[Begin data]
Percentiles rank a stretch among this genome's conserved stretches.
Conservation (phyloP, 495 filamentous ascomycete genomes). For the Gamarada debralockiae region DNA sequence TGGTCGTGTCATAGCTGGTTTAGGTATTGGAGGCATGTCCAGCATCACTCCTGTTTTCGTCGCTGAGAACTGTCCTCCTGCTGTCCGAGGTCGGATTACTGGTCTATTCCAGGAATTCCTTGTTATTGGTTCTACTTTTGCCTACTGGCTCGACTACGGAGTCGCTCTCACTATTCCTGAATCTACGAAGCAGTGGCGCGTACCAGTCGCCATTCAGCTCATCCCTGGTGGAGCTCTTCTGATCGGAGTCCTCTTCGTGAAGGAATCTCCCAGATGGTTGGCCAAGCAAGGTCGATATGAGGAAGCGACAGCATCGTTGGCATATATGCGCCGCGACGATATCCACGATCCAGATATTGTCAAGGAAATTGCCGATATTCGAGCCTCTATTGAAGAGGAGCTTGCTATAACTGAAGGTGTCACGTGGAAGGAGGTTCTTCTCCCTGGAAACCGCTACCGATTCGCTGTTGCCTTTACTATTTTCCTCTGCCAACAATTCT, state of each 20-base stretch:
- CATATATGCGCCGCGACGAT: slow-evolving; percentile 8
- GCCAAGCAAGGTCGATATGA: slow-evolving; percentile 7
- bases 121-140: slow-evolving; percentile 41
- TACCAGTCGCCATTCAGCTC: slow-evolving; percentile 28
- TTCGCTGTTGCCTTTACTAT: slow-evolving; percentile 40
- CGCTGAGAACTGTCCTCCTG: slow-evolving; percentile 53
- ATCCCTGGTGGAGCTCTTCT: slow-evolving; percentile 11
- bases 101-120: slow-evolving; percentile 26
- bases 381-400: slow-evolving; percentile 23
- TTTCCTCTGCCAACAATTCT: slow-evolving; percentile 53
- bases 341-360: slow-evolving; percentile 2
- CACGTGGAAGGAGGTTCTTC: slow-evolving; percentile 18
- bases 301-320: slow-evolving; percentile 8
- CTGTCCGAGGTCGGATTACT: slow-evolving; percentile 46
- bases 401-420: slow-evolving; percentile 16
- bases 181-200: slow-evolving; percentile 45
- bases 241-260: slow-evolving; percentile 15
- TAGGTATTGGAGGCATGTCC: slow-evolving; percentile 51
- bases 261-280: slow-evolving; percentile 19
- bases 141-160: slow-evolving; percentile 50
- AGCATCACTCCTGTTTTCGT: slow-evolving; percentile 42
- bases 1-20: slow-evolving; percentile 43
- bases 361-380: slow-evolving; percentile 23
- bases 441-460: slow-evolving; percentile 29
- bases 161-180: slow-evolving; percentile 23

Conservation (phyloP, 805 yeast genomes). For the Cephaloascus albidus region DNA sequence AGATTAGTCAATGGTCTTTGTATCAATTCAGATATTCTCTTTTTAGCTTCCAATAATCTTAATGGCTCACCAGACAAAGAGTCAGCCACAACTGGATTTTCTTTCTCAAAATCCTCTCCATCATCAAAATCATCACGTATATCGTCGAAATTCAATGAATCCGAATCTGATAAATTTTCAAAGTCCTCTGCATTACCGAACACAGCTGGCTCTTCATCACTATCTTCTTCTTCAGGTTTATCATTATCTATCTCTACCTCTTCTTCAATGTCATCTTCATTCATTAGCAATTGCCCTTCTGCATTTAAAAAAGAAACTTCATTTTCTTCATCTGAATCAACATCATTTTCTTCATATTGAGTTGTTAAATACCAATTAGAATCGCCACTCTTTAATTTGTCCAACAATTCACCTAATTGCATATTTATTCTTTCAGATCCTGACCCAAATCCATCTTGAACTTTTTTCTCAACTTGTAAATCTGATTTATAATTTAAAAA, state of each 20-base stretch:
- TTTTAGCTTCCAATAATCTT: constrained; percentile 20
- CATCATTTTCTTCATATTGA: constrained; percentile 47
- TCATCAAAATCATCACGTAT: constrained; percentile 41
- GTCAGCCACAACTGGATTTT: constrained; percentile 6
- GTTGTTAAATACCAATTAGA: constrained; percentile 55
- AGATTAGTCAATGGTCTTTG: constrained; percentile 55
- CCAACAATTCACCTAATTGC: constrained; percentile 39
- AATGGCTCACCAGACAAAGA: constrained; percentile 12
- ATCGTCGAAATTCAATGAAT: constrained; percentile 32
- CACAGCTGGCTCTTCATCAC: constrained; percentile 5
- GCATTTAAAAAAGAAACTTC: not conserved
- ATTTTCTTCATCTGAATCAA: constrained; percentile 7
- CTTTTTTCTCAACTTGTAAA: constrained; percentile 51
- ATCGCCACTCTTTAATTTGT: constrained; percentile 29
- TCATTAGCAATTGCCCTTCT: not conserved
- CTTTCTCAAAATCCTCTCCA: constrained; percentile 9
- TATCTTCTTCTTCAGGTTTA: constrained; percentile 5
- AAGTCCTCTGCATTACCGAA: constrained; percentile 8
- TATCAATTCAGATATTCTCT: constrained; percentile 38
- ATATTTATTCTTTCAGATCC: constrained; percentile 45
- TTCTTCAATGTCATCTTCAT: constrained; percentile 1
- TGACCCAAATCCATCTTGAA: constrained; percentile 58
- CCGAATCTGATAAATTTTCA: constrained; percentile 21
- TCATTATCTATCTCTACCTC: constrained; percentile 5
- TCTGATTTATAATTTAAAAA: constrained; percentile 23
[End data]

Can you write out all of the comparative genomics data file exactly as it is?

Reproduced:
Percentiles rank a stretch among this genome's conserved stretches.
Conservation (phyloP, 495 filamentous ascomycete genomes). For the Gamarada debralockiae region DNA sequence TGGTCGTGTCATAGCTGGTTTAGGTATTGGAGGCATGTCCAGCATCACTCCTGTTTTCGTCGCTGAGAACTGTCCTCCTGCTGTCCGAGGTCGGATTACTGGTCTATTCCAGGAATTCCTTGTTATTGGTTCTACTTTTGCCTACTGGCTCGACTACGGAGTCGCTCTCACTATTCCTGAATCTACGAAGCAGTGGCGCGTACCAGTCGCCATTCAGCTCATCCCTGGTGGAGCTCTTCTGATCGGAGTCCTCTTCGTGAAGGAATCTCCCAGATGGTTGGCCAAGCAAGGTCGATATGAGGAAGCGACAGCATCGTTGGCATATATGCGCCGCGACGATATCCACGATCCAGATATTGTCAAGGAAATTGCCGATATTCGAGCCTCTATTGAAGAGGAGCTTGCTATAACTGAAGGTGTCACGTGGAAGGAGGTTCTTCTCCCTGGAAACCGCTACCGATTCGCTGTTGCCTTTACTATTTTCCTCTGCCAACAATTCT, state of each 20-base stretch:
- CATATATGCGCCGCGACGAT: slow-evolving; percentile 8
- GCCAAGCAAGGTCGATATGA: slow-evolving; percentile 7
- bases 121-140: slow-evolving; percentile 41
- TACCAGTCGCCATTCAGCTC: slow-evolving; percentile 28
- TTCGCTGTTGCCTTTACTAT: slow-evolving; percentile 40
- CGCTGAGAACTGTCCTCCTG: slow-evolving; percentile 53
- ATCCCTGGTGGAGCTCTTCT: slow-evolving; percentile 11
- bases 101-120: slow-evolving; percentile 26
- bases 381-400: slow-evolving; percentile 23
- TTTCCTCTGCCAACAATTCT: slow-evolving; percentile 53
- bases 341-360: slow-evolving; percentile 2
- CACGTGGAAGGAGGTTCTTC: slow-evolving; percentile 18
- bases 301-320: slow-evolving; percentile 8
- CTGTCCGAGGTCGGATTACT: slow-evolving; percentile 46
- bases 401-420: slow-evolving; percentile 16
- bases 181-200: slow-evolving; percentile 45
- bases 241-260: slow-evolving; percentile 15
- TAGGTATTGGAGGCATGTCC: slow-evolving; percentile 51
- bases 261-280: slow-evolving; percentile 19
- bases 141-160: slow-evolving; percentile 50
- AGCATCACTCCTGTTTTCGT: slow-evolving; percentile 42
- bases 1-20: slow-evolving; percentile 43
- bases 361-380: slow-evolving; percentile 23
- bases 441-460: slow-evolving; percentile 29
- bases 161-180: slow-evolving; percentile 23

Conservation (phyloP, 805 yeast genomes). For the Cephaloascus albidus region DNA sequence AGATTAGTCAATGGTCTTTGTATCAATTCAGATATTCTCTTTTTAGCTTCCAATAATCTTAATGGCTCACCAGACAAAGAGTCAGCCACAACTGGATTTTCTTTCTCAAAATCCTCTCCATCATCAAAATCATCACGTATATCGTCGAAATTCAATGAATCCGAATCTGATAAATTTTCAAAGTCCTCTGCATTACCGAACACAGCTGGCTCTTCATCACTATCTTCTTCTTCAGGTTTATCATTATCTATCTCTACCTCTTCTTCAATGTCATCTTCATTCATTAGCAATTGCCCTTCTGCATTTAAAAAAGAAACTTCATTTTCTTCATCTGAATCAACATCATTTTCTTCATATTGAGTTGTTAAATACCAATTAGAATCGCCACTCTTTAATTTGTCCAACAATTCACCTAATTGCATATTTATTCTTTCAGATCCTGACCCAAATCCATCTTGAACTTTTTTCTCAACTTGTAAATCTGATTTATAATTTAAAAA, state of each 20-base stretch:
- TTTTAGCTTCCAATAATCTT: constrained; percentile 20
- CATCATTTTCTTCATATTGA: constrained; percentile 47
- TCATCAAAATCATCACGTAT: constrained; percentile 41
- GTCAGCCACAACTGGATTTT: constrained; percentile 6
- GTTGTTAAATACCAATTAGA: constrained; percentile 55
- AGATTAGTCAATGGTCTTTG: constrained; percentile 55
- CCAACAATTCACCTAATTGC: constrained; percentile 39
- AATGGCTCACCAGACAAAGA: constrained; percentile 12
- ATCGTCGAAATTCAATGAAT: constrained; percentile 32
- CACAGCTGGCTCTTCATCAC: constrained; percentile 5
- GCATTTAAAAAAGAAACTTC: not conserved
- ATTTTCTTCATCTGAATCAA: constrained; percentile 7
- CTTTTTTCTCAACTTGTAAA: constrained; percentile 51
- ATCGCCACTCTTTAATTTGT: constrained; percentile 29
- TCATTAGCAATTGCCCTTCT: not conserved
- CTTTCTCAAAATCCTCTCCA: constrained; percentile 9
- TATCTTCTTCTTCAGGTTTA: constrained; percentile 5
- AAGTCCTCTGCATTACCGAA: constrained; percentile 8
- TATCAATTCAGATATTCTCT: constrained; percentile 38
- ATATTTATTCTTTCAGATCC: constrained; percentile 45
- TTCTTCAATGTCATCTTCAT: constrained; percentile 1
- TGACCCAAATCCATCTTGAA: constrained; percentile 58
- CCGAATCTGATAAATTTTCA: constrained; percentile 21
- TCATTATCTATCTCTACCTC: constrained; percentile 5
- TCTGATTTATAATTTAAAAA: constrained; percentile 23